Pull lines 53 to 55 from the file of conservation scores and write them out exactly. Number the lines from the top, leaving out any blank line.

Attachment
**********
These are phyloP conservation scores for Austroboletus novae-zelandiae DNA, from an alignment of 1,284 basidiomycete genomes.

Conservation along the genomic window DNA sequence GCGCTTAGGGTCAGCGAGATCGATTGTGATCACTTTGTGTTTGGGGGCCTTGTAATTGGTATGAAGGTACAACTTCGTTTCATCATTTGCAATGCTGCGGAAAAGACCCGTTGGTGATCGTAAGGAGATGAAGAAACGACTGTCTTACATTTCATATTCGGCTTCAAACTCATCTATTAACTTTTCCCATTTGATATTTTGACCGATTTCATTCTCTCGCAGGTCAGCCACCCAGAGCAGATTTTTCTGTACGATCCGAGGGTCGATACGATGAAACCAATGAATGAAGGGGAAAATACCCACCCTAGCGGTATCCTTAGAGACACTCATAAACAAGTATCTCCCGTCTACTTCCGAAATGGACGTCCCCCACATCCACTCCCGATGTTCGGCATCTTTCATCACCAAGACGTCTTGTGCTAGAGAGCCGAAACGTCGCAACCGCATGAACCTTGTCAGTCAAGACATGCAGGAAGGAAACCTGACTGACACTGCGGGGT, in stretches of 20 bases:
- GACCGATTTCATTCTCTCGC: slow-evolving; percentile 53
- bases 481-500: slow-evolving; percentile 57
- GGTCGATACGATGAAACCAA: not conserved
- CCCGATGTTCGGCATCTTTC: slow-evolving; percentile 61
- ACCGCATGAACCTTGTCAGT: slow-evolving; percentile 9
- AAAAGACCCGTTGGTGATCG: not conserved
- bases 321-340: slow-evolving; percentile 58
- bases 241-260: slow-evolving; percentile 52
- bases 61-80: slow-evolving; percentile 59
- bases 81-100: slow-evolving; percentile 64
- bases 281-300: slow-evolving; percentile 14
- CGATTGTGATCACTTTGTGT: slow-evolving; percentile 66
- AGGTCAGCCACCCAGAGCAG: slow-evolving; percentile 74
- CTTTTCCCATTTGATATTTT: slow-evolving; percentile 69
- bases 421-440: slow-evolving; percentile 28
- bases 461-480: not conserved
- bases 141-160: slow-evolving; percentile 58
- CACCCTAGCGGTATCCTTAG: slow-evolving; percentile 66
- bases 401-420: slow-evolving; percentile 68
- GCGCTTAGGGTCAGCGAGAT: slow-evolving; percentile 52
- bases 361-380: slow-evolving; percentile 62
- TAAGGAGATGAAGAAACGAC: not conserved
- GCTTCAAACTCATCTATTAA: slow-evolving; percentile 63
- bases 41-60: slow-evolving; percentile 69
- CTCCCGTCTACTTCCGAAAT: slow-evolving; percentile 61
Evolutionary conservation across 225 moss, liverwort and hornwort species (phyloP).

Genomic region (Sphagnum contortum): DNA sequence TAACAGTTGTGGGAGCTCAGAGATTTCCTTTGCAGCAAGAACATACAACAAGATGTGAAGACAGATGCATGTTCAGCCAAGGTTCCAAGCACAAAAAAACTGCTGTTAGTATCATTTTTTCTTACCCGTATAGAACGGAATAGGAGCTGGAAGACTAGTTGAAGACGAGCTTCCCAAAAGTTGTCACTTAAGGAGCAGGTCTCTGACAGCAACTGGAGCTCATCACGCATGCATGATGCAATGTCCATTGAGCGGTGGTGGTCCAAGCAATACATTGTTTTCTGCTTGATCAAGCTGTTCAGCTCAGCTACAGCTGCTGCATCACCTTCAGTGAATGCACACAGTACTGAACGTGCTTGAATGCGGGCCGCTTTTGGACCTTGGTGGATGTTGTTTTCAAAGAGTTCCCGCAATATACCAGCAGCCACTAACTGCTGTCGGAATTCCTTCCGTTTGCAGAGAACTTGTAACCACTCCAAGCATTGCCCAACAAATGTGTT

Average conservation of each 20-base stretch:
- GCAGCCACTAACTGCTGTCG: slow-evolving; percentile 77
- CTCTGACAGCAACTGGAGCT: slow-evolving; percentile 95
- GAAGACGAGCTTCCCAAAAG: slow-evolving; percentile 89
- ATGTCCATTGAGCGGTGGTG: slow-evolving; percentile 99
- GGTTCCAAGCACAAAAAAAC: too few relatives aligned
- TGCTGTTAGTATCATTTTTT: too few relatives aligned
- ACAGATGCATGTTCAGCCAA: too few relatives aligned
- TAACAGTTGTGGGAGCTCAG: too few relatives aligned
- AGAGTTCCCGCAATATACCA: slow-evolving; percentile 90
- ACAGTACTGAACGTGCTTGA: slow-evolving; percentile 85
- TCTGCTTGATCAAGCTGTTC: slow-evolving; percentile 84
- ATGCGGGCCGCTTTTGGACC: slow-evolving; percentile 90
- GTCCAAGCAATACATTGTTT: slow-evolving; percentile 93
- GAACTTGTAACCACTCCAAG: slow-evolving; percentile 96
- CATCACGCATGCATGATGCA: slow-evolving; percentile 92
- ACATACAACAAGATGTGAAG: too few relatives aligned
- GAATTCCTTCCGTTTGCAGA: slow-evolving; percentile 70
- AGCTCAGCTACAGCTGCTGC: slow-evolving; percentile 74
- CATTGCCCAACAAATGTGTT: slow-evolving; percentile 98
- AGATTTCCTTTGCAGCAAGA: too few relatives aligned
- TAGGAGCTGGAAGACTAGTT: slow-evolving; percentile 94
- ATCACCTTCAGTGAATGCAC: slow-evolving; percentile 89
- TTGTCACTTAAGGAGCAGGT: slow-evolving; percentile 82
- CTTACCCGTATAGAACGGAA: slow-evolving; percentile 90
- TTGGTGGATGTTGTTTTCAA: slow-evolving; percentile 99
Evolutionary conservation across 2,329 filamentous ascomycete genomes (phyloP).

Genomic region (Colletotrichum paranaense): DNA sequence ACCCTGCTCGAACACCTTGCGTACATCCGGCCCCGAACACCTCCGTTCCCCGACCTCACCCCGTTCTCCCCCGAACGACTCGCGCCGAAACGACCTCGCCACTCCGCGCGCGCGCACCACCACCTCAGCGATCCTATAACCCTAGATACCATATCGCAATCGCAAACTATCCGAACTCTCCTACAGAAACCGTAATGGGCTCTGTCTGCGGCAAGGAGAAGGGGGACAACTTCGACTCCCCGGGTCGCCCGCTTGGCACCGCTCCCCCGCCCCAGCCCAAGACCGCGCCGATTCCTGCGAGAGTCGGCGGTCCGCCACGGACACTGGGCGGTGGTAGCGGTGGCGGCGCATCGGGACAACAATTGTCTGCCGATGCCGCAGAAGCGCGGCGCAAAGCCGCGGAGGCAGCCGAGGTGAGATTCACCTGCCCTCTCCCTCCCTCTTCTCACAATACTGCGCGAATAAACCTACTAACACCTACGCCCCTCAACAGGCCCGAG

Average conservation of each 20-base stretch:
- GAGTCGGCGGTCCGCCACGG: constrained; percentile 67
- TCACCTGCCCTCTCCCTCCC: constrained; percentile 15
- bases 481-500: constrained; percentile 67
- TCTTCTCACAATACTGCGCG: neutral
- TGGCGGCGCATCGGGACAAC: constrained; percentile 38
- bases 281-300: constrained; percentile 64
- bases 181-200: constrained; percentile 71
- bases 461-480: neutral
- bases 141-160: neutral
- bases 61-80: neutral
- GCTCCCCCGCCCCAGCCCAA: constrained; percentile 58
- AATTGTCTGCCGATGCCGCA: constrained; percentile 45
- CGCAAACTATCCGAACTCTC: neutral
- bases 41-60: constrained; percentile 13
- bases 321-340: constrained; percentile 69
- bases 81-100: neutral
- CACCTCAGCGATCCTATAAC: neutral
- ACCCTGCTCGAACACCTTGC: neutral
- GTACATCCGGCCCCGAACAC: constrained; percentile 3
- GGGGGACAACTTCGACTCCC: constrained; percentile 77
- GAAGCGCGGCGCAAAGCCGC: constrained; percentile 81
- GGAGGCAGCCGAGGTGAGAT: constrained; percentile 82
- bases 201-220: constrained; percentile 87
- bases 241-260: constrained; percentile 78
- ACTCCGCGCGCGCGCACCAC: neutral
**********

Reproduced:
- TTGTCACTTAAGGAGCAGGT: slow-evolving; percentile 82
- CTTACCCGTATAGAACGGAA: slow-evolving; percentile 90
- TTGGTGGATGTTGTTTTCAA: slow-evolving; percentile 99